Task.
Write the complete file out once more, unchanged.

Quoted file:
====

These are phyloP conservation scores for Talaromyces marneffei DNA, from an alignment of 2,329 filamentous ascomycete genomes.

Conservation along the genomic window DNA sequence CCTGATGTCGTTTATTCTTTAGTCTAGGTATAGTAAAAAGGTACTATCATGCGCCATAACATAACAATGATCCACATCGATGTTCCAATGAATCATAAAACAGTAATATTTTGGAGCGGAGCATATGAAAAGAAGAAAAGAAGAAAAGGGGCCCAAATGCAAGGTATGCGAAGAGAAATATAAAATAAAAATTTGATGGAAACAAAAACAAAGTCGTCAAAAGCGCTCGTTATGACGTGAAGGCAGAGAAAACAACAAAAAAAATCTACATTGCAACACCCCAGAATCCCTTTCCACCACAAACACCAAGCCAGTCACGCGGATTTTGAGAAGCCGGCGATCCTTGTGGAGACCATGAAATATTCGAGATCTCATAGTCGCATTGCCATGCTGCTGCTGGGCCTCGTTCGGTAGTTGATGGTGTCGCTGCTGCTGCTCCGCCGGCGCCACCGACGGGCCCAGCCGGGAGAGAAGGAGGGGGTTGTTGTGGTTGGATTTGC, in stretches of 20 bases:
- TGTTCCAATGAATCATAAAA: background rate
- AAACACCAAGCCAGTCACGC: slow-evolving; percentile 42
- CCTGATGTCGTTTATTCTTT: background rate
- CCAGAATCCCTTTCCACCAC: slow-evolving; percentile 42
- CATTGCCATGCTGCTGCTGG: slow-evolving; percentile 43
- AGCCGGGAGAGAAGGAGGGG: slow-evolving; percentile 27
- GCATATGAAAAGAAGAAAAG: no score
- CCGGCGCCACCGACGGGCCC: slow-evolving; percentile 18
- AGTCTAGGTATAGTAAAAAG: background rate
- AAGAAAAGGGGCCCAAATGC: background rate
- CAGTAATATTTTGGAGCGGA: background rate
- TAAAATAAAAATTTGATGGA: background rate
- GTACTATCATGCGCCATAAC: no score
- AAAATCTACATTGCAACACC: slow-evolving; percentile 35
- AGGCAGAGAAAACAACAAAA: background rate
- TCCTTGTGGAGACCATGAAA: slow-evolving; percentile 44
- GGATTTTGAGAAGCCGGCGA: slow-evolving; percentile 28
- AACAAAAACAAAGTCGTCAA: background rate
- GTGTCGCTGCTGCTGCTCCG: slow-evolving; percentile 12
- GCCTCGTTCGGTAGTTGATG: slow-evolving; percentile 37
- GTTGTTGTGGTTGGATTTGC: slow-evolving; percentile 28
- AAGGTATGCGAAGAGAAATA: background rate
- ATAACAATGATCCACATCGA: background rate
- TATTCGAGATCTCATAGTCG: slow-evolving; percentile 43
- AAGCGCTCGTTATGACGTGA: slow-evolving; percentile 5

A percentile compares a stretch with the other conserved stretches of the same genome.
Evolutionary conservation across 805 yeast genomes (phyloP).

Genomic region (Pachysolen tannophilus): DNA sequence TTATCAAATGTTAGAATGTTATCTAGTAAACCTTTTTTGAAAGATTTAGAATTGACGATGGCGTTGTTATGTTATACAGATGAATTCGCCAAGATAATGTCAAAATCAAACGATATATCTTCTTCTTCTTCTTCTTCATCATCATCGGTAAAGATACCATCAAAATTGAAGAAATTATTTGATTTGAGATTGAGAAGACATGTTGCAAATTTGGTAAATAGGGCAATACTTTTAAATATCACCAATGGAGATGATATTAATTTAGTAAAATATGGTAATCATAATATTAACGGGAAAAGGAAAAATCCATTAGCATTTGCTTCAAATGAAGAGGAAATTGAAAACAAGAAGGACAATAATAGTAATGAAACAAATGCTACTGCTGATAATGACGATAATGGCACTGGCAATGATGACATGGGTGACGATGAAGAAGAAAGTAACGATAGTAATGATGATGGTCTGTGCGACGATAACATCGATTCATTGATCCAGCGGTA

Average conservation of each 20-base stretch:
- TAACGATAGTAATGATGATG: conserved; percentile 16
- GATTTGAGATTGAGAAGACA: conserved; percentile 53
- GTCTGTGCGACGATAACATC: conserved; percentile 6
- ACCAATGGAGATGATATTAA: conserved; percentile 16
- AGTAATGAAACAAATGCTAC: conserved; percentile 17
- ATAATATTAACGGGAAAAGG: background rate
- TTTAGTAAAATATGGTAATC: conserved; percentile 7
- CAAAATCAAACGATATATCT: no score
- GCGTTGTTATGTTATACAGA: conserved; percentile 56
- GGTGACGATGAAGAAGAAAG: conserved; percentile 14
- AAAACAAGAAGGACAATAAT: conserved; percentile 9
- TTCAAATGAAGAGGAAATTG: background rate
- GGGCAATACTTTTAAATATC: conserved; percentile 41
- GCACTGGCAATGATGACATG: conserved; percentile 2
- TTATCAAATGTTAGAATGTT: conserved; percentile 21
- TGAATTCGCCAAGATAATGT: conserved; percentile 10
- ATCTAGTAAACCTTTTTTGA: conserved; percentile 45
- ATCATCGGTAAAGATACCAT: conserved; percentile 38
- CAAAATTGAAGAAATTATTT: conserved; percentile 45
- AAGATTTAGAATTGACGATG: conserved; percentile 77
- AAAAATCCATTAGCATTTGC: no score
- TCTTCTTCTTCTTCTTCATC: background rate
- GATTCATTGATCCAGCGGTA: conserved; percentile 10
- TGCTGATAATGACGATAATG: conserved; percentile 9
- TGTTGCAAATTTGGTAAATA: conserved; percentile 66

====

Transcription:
These are phyloP conservation scores for Talaromyces marneffei DNA, from an alignment of 2,329 filamentous ascomycete genomes.

Conservation along the genomic window DNA sequence CCTGATGTCGTTTATTCTTTAGTCTAGGTATAGTAAAAAGGTACTATCATGCGCCATAACATAACAATGATCCACATCGATGTTCCAATGAATCATAAAACAGTAATATTTTGGAGCGGAGCATATGAAAAGAAGAAAAGAAGAAAAGGGGCCCAAATGCAAGGTATGCGAAGAGAAATATAAAATAAAAATTTGATGGAAACAAAAACAAAGTCGTCAAAAGCGCTCGTTATGACGTGAAGGCAGAGAAAACAACAAAAAAAATCTACATTGCAACACCCCAGAATCCCTTTCCACCACAAACACCAAGCCAGTCACGCGGATTTTGAGAAGCCGGCGATCCTTGTGGAGACCATGAAATATTCGAGATCTCATAGTCGCATTGCCATGCTGCTGCTGGGCCTCGTTCGGTAGTTGATGGTGTCGCTGCTGCTGCTCCGCCGGCGCCACCGACGGGCCCAGCCGGGAGAGAAGGAGGGGGTTGTTGTGGTTGGATTTGC, in stretches of 20 bases:
- TGTTCCAATGAATCATAAAA: background rate
- AAACACCAAGCCAGTCACGC: slow-evolving; percentile 42
- CCTGATGTCGTTTATTCTTT: background rate
- CCAGAATCCCTTTCCACCAC: slow-evolving; percentile 42
- CATTGCCATGCTGCTGCTGG: slow-evolving; percentile 43
- AGCCGGGAGAGAAGGAGGGG: slow-evolving; percentile 27
- GCATATGAAAAGAAGAAAAG: no score
- CCGGCGCCACCGACGGGCCC: slow-evolving; percentile 18
- AGTCTAGGTATAGTAAAAAG: background rate
- AAGAAAAGGGGCCCAAATGC: background rate
- CAGTAATATTTTGGAGCGGA: background rate
- TAAAATAAAAATTTGATGGA: background rate
- GTACTATCATGCGCCATAAC: no score
- AAAATCTACATTGCAACACC: slow-evolving; percentile 35
- AGGCAGAGAAAACAACAAAA: background rate
- TCCTTGTGGAGACCATGAAA: slow-evolving; percentile 44
- GGATTTTGAGAAGCCGGCGA: slow-evolving; percentile 28
- AACAAAAACAAAGTCGTCAA: background rate
- GTGTCGCTGCTGCTGCTCCG: slow-evolving; percentile 12
- GCCTCGTTCGGTAGTTGATG: slow-evolving; percentile 37
- GTTGTTGTGGTTGGATTTGC: slow-evolving; percentile 28
- AAGGTATGCGAAGAGAAATA: background rate
- ATAACAATGATCCACATCGA: background rate
- TATTCGAGATCTCATAGTCG: slow-evolving; percentile 43
- AAGCGCTCGTTATGACGTGA: slow-evolving; percentile 5

A percentile compares a stretch with the other conserved stretches of the same genome.
Evolutionary conservation across 805 yeast genomes (phyloP).

Genomic region (Pachysolen tannophilus): DNA sequence TTATCAAATGTTAGAATGTTATCTAGTAAACCTTTTTTGAAAGATTTAGAATTGACGATGGCGTTGTTATGTTATACAGATGAATTCGCCAAGATAATGTCAAAATCAAACGATATATCTTCTTCTTCTTCTTCTTCATCATCATCGGTAAAGATACCATCAAAATTGAAGAAATTATTTGATTTGAGATTGAGAAGACATGTTGCAAATTTGGTAAATAGGGCAATACTTTTAAATATCACCAATGGAGATGATATTAATTTAGTAAAATATGGTAATCATAATATTAACGGGAAAAGGAAAAATCCATTAGCATTTGCTTCAAATGAAGAGGAAATTGAAAACAAGAAGGACAATAATAGTAATGAAACAAATGCTACTGCTGATAATGACGATAATGGCACTGGCAATGATGACATGGGTGACGATGAAGAAGAAAGTAACGATAGTAATGATGATGGTCTGTGCGACGATAACATCGATTCATTGATCCAGCGGTA

Average conservation of each 20-base stretch:
- TAACGATAGTAATGATGATG: conserved; percentile 16
- GATTTGAGATTGAGAAGACA: conserved; percentile 53
- GTCTGTGCGACGATAACATC: conserved; percentile 6
- ACCAATGGAGATGATATTAA: conserved; percentile 16
- AGTAATGAAACAAATGCTAC: conserved; percentile 17
- ATAATATTAACGGGAAAAGG: background rate
- TTTAGTAAAATATGGTAATC: conserved; percentile 7
- CAAAATCAAACGATATATCT: no score
- GCGTTGTTATGTTATACAGA: conserved; percentile 56
- GGTGACGATGAAGAAGAAAG: conserved; percentile 14
- AAAACAAGAAGGACAATAAT: conserved; percentile 9
- TTCAAATGAAGAGGAAATTG: background rate
- GGGCAATACTTTTAAATATC: conserved; percentile 41
- GCACTGGCAATGATGACATG: conserved; percentile 2
- TTATCAAATGTTAGAATGTT: conserved; percentile 21
- TGAATTCGCCAAGATAATGT: conserved; percentile 10
- ATCTAGTAAACCTTTTTTGA: conserved; percentile 45
- ATCATCGGTAAAGATACCAT: conserved; percentile 38
- CAAAATTGAAGAAATTATTT: conserved; percentile 45
- AAGATTTAGAATTGACGATG: conserved; percentile 77
- AAAAATCCATTAGCATTTGC: no score
- TCTTCTTCTTCTTCTTCATC: background rate
- GATTCATTGATCCAGCGGTA: conserved; percentile 10
- TGCTGATAATGACGATAATG: conserved; percentile 9
- TGTTGCAAATTTGGTAAATA: conserved; percentile 66